Tag Archives: Plumas County
It has been a few months since I have posted a Throwback blog. It’s time for a good one.
When my Grandfather died, and the rest of the family was fighting, I quietly slipped away with all the pictures I could find (and the cast iron cookware). I ended up with a rather big box of family and ranch photos. Before I donate them to my local University, I’m scanning them into my computer for safe keeping. As I do this I try and learn the story of the photo if I can. It’s my ultimate goal to write a book or two about this family – we have such a rich history, I think it’d be great.
For today’s Throwback post, I selected a very interesting picture indeed. This photo is one of the very oldest I have of the Brown side. It shows the first few years of my family’s time in the Plumas/Lassen area. It was taken in Coppervale, a now abandoned town in Lassen County. It would be around 1880. My Great, Great, Grandparents, Samuel A. and Mary Priscilla (fun fact: my pet pig Silly is named after Mary), came from Washington County, Tennessee. According to records they spent time in both Lassen County and Glenn County, California. I’m assuming they were the family inventors of summering in the Sierra Nevada’s and wintering in the Sacramento Valley – our family STILL does this.
I don’t know if this is true or not because no names are written on this picture, but according to my research the three children in the picture look to be about the same ages as Albert, Clara, and Birdy, Samuel and Mary’s three eldest children. They would go on to have one more son, Samuel F.,who would become my Great Grandfather. This side of the family tends to get very confusing because they all named their children after each other. In fact, if I was born a boy, I would have been named Samuel as well.
The Brown’s ultimately ended up in Indian Valley, which is in Plumas County. However before we explore that ranch, I still have several more photos from this time that I need to research. Stay tuned!
I’m excited about this Throwback Thursday. It’s one of the few photo’s that have names on the back and comes from my direct line of relatives. This is Sammie Jr., Hazel, Samuel and Fletcher Brown. My Great Uncle, Great Grandparents and Grandfather, respectively. They are standing in front of the family home on Stampfli Lane in Indian Valley. I would say this photo was probably taken in the late 1930’s or early 1940’s, based on Sammie Jr.’s age here.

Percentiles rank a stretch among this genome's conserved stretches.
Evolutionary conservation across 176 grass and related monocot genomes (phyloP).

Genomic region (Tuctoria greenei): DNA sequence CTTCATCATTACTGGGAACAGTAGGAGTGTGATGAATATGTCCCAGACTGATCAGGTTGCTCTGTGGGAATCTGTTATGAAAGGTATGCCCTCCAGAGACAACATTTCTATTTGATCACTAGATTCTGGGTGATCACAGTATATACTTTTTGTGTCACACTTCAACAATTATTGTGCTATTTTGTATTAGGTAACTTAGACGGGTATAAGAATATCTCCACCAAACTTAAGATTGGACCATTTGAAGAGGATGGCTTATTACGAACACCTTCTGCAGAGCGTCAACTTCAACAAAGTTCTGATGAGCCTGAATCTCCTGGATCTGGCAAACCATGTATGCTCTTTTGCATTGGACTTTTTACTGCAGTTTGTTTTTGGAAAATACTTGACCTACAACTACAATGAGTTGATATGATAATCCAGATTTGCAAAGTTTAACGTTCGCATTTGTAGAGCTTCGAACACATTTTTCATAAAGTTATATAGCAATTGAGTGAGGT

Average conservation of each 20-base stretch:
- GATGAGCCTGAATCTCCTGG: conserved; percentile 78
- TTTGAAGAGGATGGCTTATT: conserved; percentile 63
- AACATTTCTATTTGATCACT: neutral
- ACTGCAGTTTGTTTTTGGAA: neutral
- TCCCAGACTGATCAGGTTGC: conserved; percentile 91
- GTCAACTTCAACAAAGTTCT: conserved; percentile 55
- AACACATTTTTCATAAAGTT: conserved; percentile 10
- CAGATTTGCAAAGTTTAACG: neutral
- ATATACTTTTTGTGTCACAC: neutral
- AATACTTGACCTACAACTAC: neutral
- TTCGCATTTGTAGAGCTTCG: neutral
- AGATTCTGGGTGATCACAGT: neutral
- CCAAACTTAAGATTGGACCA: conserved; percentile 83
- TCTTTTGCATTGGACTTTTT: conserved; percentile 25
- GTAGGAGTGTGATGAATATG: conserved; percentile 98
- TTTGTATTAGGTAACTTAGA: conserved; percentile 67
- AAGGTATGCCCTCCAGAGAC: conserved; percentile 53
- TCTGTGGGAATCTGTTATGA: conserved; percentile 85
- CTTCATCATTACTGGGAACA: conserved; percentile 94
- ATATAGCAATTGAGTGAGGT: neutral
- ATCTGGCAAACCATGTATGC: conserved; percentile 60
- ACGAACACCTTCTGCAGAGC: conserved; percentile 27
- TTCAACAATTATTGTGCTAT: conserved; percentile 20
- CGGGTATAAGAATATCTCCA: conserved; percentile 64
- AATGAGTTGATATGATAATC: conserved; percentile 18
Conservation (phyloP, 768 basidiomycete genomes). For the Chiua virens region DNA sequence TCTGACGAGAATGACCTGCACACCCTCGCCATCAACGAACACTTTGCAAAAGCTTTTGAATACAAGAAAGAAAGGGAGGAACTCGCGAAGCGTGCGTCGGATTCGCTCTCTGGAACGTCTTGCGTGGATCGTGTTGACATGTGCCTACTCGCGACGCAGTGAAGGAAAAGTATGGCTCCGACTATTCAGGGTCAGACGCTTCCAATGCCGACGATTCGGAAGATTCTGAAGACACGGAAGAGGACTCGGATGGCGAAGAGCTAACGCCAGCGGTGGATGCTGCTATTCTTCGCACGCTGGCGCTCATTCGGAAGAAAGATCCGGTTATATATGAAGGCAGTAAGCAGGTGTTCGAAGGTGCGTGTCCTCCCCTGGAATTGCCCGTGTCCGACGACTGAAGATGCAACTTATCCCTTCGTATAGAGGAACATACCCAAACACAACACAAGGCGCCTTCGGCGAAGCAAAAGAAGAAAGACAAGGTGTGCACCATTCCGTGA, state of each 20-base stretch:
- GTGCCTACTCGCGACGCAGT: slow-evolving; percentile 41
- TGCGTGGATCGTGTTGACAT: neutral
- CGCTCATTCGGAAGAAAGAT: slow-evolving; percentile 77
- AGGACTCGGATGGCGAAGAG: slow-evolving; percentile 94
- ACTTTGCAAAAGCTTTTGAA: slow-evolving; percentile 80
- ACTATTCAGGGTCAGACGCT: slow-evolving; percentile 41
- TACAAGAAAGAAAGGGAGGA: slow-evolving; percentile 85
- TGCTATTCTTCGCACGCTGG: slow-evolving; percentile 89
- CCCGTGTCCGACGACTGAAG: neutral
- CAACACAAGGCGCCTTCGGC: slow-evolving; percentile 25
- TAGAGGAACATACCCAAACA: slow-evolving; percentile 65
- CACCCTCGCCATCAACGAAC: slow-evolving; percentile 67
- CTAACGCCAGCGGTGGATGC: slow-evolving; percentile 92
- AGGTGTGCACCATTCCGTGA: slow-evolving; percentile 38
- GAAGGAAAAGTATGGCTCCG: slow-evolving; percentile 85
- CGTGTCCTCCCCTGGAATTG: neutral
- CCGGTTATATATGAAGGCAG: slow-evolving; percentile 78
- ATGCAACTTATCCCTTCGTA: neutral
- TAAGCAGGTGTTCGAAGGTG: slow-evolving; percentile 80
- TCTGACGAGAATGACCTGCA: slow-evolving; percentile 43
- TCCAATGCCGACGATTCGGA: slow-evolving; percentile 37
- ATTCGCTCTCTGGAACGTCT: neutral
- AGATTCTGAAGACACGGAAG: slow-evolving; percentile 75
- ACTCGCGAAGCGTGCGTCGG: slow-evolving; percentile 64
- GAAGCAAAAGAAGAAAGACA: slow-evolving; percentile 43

After my Grandfather’s death, we briefly lived in this home for a few summers. I can safely tell you it was one of the most terrifying experiences of my life. Between the family history and the varmints living in it, I screamed like a girl often. In addition to that, the water was from a hand-dug well – so it smelled like sulfur and turned my hair and nails red if I showered in it. I either had to bribe neighbors with food or go down to the campground to find a decent shower where I would actually smell better after.
Sadly, everyone in this photo has died. I was lucky enough to know my Grandfather and my Dad does have memories of his Grandparents, so stay tuned for some future blogs about them. This whole family is buried at Memorial Park Cemetery, Oroville, Butte County, CA, 5646 Lincoln Blvd, CA 95966.
- Hazel (Lucas) Brown born Feb 2 1890 died May 18 1967
- Samuel F. Brown born Mar 14 1883 died Oct 21 1960
- Samuel F. Brown born Sep 3 1926 died Aug 21 1954
- Fletcher Lucas Brown born 1921 died Nov 9 1995
A few weeks ago, my Dad was reminiscing with me about family history and family members long dead and gone. I was lucky enough to meet some of these people when I was small. I have some hazy memories of certain encounters. I am constantly trying to strengthen these memories by pestering people who remember more than I do, or connecting by recipes, because taste and smell seem to bring memories galloping back.
My Dad was telling me about cutting firewood for his Aunties and doing various “chores” for them like picking fruit, killing wild game, etc. Dad mentioned he used to pick a lot of chokecherries and gooseberries for jelly making. Immediately I perked up and demanded to know more.
I had vague memories of riding my horse and picking something for jelly when I was very small. I was little, therefore, super short, and couldn’t reach the fruit. But, like any enterprising young ranch kid, you found ways around that. I can’t remember much about this memory, like what berry, how old I was, or who we were picking them for, but I do remember riding my horse Sequoia.
I spent so much time on our mountain ranch this summer I was unable to devote as much time to my passions of gardening and canning. However when Dad taught me what a chokecherry bush looked like, I knew I had the opportunity to make up for lost canning time! During the middle of the afternoon, when it was too hot to do much else, I picked chokecherries, lots and lots.
- 3 cups chokecherry juice
- 6 1/2 cups sugar
- 1 box (2 pouches) liquid pectin
- 1/4 teaspoon almond extract
- 1 teaspoon butter (to prevent foaming)
Pour juice, sugar and butter into large heavy saucepan and stir to mix. Place over high heat and bring to a boil, stirring constantly. Stir in pectin. Bring to a full, rolling boil and boil hard for 1 minute, stirring constantly. Remove from heat. Stir and skim off foam. Add almond extract. Pour into hot, sterilized jars and seal with two-piece canning lids. Process in a boiling water bath for 10 minutes.
This jelly is delicious. The almond extract really adds a lovely layer of flavor. Since I picked so many chokecherries I am attempting to make wine. Stay tuned as I am just a few more weeks from trying it, and if it’s good, I’ll show you how I did it!